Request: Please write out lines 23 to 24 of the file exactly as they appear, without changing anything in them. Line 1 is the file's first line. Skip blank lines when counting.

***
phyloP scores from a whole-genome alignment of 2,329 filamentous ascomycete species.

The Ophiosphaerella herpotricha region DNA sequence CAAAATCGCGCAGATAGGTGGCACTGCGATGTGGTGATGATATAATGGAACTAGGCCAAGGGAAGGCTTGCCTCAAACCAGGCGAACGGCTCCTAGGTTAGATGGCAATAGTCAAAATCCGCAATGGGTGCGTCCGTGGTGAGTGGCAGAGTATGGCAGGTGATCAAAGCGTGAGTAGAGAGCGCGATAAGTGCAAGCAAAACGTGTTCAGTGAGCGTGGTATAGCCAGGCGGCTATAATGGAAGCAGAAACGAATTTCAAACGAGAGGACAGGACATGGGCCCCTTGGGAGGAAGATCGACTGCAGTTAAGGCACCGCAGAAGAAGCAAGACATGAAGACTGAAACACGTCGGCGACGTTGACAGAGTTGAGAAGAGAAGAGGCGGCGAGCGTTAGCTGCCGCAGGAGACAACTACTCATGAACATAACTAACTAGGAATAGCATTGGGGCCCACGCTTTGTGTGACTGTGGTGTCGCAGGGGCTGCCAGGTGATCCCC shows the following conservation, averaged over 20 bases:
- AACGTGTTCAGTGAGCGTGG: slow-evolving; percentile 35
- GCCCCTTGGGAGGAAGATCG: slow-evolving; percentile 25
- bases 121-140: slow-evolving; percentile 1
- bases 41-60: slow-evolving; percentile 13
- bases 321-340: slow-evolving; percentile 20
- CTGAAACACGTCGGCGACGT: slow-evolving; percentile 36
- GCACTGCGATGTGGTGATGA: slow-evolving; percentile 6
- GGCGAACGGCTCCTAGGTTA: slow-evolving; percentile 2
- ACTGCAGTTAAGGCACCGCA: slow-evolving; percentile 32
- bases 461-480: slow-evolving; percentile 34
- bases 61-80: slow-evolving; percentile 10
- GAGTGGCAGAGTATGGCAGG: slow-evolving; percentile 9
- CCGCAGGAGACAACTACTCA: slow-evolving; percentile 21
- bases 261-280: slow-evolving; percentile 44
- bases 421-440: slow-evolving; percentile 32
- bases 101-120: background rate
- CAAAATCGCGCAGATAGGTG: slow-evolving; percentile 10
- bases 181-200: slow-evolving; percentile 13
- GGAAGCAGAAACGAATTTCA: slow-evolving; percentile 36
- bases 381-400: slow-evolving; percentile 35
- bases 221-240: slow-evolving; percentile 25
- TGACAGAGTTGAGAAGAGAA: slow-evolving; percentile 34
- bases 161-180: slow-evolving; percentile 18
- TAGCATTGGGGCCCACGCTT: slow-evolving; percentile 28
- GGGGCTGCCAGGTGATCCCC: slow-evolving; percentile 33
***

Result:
- bases 221-240: slow-evolving; percentile 25
- TGACAGAGTTGAGAAGAGAA: slow-evolving; percentile 34